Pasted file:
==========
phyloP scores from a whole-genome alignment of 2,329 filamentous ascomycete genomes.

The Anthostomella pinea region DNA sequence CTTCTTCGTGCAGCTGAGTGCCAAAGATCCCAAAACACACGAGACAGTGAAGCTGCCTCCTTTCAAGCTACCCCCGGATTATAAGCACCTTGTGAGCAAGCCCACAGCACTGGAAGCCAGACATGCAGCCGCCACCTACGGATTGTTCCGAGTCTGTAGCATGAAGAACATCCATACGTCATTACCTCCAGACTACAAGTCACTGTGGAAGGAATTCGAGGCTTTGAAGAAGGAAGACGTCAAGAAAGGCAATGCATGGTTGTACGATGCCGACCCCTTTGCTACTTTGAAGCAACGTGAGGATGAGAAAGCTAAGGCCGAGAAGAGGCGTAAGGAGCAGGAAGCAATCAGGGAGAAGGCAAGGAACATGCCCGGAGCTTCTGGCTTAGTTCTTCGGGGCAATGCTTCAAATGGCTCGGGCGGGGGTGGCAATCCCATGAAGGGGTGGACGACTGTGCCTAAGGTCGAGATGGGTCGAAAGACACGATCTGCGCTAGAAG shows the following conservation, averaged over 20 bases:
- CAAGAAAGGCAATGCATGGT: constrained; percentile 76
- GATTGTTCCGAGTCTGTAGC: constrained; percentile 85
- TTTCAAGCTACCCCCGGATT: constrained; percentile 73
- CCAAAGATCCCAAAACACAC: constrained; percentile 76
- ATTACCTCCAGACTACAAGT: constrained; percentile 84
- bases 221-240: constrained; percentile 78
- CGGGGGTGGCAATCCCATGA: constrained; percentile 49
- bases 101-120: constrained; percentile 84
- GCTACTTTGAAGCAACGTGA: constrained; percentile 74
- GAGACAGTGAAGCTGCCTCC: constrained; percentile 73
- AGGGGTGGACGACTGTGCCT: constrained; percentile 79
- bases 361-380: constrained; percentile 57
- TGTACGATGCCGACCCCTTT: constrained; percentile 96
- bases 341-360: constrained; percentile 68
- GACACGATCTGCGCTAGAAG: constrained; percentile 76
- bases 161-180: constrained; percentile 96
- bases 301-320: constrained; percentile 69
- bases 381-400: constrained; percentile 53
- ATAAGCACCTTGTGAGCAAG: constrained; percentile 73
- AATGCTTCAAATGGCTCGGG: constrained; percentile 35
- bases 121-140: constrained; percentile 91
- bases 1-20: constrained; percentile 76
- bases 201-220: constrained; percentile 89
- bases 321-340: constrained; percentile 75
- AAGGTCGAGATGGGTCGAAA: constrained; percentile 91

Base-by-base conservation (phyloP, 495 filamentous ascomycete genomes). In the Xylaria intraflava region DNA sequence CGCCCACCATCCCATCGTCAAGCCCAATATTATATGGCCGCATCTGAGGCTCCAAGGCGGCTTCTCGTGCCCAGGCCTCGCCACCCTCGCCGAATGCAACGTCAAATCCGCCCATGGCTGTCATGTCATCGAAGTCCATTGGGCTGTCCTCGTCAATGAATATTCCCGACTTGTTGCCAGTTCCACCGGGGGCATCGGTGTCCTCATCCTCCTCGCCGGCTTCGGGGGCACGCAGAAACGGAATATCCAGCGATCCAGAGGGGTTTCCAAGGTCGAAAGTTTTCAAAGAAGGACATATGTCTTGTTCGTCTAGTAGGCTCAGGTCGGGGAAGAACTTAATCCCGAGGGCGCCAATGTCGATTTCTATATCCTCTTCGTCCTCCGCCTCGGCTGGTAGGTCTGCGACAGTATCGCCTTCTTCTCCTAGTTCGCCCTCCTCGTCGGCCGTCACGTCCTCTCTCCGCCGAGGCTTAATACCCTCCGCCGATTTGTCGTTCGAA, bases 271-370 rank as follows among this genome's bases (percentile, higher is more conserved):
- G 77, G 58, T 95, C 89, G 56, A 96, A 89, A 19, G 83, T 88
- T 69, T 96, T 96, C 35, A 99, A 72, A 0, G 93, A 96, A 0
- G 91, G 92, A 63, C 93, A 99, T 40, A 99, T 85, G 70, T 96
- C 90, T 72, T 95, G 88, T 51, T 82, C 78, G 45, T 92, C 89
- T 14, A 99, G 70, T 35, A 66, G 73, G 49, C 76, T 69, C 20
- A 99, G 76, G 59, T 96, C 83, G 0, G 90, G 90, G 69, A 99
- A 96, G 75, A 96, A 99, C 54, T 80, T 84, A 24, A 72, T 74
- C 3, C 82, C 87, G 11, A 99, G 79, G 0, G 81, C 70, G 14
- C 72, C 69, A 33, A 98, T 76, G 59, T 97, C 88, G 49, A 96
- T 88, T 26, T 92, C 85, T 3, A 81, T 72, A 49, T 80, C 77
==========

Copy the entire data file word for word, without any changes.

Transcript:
phyloP scores from a whole-genome alignment of 2,329 filamentous ascomycete genomes.

The Anthostomella pinea region DNA sequence CTTCTTCGTGCAGCTGAGTGCCAAAGATCCCAAAACACACGAGACAGTGAAGCTGCCTCCTTTCAAGCTACCCCCGGATTATAAGCACCTTGTGAGCAAGCCCACAGCACTGGAAGCCAGACATGCAGCCGCCACCTACGGATTGTTCCGAGTCTGTAGCATGAAGAACATCCATACGTCATTACCTCCAGACTACAAGTCACTGTGGAAGGAATTCGAGGCTTTGAAGAAGGAAGACGTCAAGAAAGGCAATGCATGGTTGTACGATGCCGACCCCTTTGCTACTTTGAAGCAACGTGAGGATGAGAAAGCTAAGGCCGAGAAGAGGCGTAAGGAGCAGGAAGCAATCAGGGAGAAGGCAAGGAACATGCCCGGAGCTTCTGGCTTAGTTCTTCGGGGCAATGCTTCAAATGGCTCGGGCGGGGGTGGCAATCCCATGAAGGGGTGGACGACTGTGCCTAAGGTCGAGATGGGTCGAAAGACACGATCTGCGCTAGAAG shows the following conservation, averaged over 20 bases:
- CAAGAAAGGCAATGCATGGT: constrained; percentile 76
- GATTGTTCCGAGTCTGTAGC: constrained; percentile 85
- TTTCAAGCTACCCCCGGATT: constrained; percentile 73
- CCAAAGATCCCAAAACACAC: constrained; percentile 76
- ATTACCTCCAGACTACAAGT: constrained; percentile 84
- bases 221-240: constrained; percentile 78
- CGGGGGTGGCAATCCCATGA: constrained; percentile 49
- bases 101-120: constrained; percentile 84
- GCTACTTTGAAGCAACGTGA: constrained; percentile 74
- GAGACAGTGAAGCTGCCTCC: constrained; percentile 73
- AGGGGTGGACGACTGTGCCT: constrained; percentile 79
- bases 361-380: constrained; percentile 57
- TGTACGATGCCGACCCCTTT: constrained; percentile 96
- bases 341-360: constrained; percentile 68
- GACACGATCTGCGCTAGAAG: constrained; percentile 76
- bases 161-180: constrained; percentile 96
- bases 301-320: constrained; percentile 69
- bases 381-400: constrained; percentile 53
- ATAAGCACCTTGTGAGCAAG: constrained; percentile 73
- AATGCTTCAAATGGCTCGGG: constrained; percentile 35
- bases 121-140: constrained; percentile 91
- bases 1-20: constrained; percentile 76
- bases 201-220: constrained; percentile 89
- bases 321-340: constrained; percentile 75
- AAGGTCGAGATGGGTCGAAA: constrained; percentile 91

Base-by-base conservation (phyloP, 495 filamentous ascomycete genomes). In the Xylaria intraflava region DNA sequence CGCCCACCATCCCATCGTCAAGCCCAATATTATATGGCCGCATCTGAGGCTCCAAGGCGGCTTCTCGTGCCCAGGCCTCGCCACCCTCGCCGAATGCAACGTCAAATCCGCCCATGGCTGTCATGTCATCGAAGTCCATTGGGCTGTCCTCGTCAATGAATATTCCCGACTTGTTGCCAGTTCCACCGGGGGCATCGGTGTCCTCATCCTCCTCGCCGGCTTCGGGGGCACGCAGAAACGGAATATCCAGCGATCCAGAGGGGTTTCCAAGGTCGAAAGTTTTCAAAGAAGGACATATGTCTTGTTCGTCTAGTAGGCTCAGGTCGGGGAAGAACTTAATCCCGAGGGCGCCAATGTCGATTTCTATATCCTCTTCGTCCTCCGCCTCGGCTGGTAGGTCTGCGACAGTATCGCCTTCTTCTCCTAGTTCGCCCTCCTCGTCGGCCGTCACGTCCTCTCTCCGCCGAGGCTTAATACCCTCCGCCGATTTGTCGTTCGAA, bases 271-370 rank as follows among this genome's bases (percentile, higher is more conserved):
- G 77, G 58, T 95, C 89, G 56, A 96, A 89, A 19, G 83, T 88
- T 69, T 96, T 96, C 35, A 99, A 72, A 0, G 93, A 96, A 0
- G 91, G 92, A 63, C 93, A 99, T 40, A 99, T 85, G 70, T 96
- C 90, T 72, T 95, G 88, T 51, T 82, C 78, G 45, T 92, C 89
- T 14, A 99, G 70, T 35, A 66, G 73, G 49, C 76, T 69, C 20
- A 99, G 76, G 59, T 96, C 83, G 0, G 90, G 90, G 69, A 99
- A 96, G 75, A 96, A 99, C 54, T 80, T 84, A 24, A 72, T 74
- C 3, C 82, C 87, G 11, A 99, G 79, G 0, G 81, C 70, G 14
- C 72, C 69, A 33, A 98, T 76, G 59, T 97, C 88, G 49, A 96
- T 88, T 26, T 92, C 85, T 3, A 81, T 72, A 49, T 80, C 77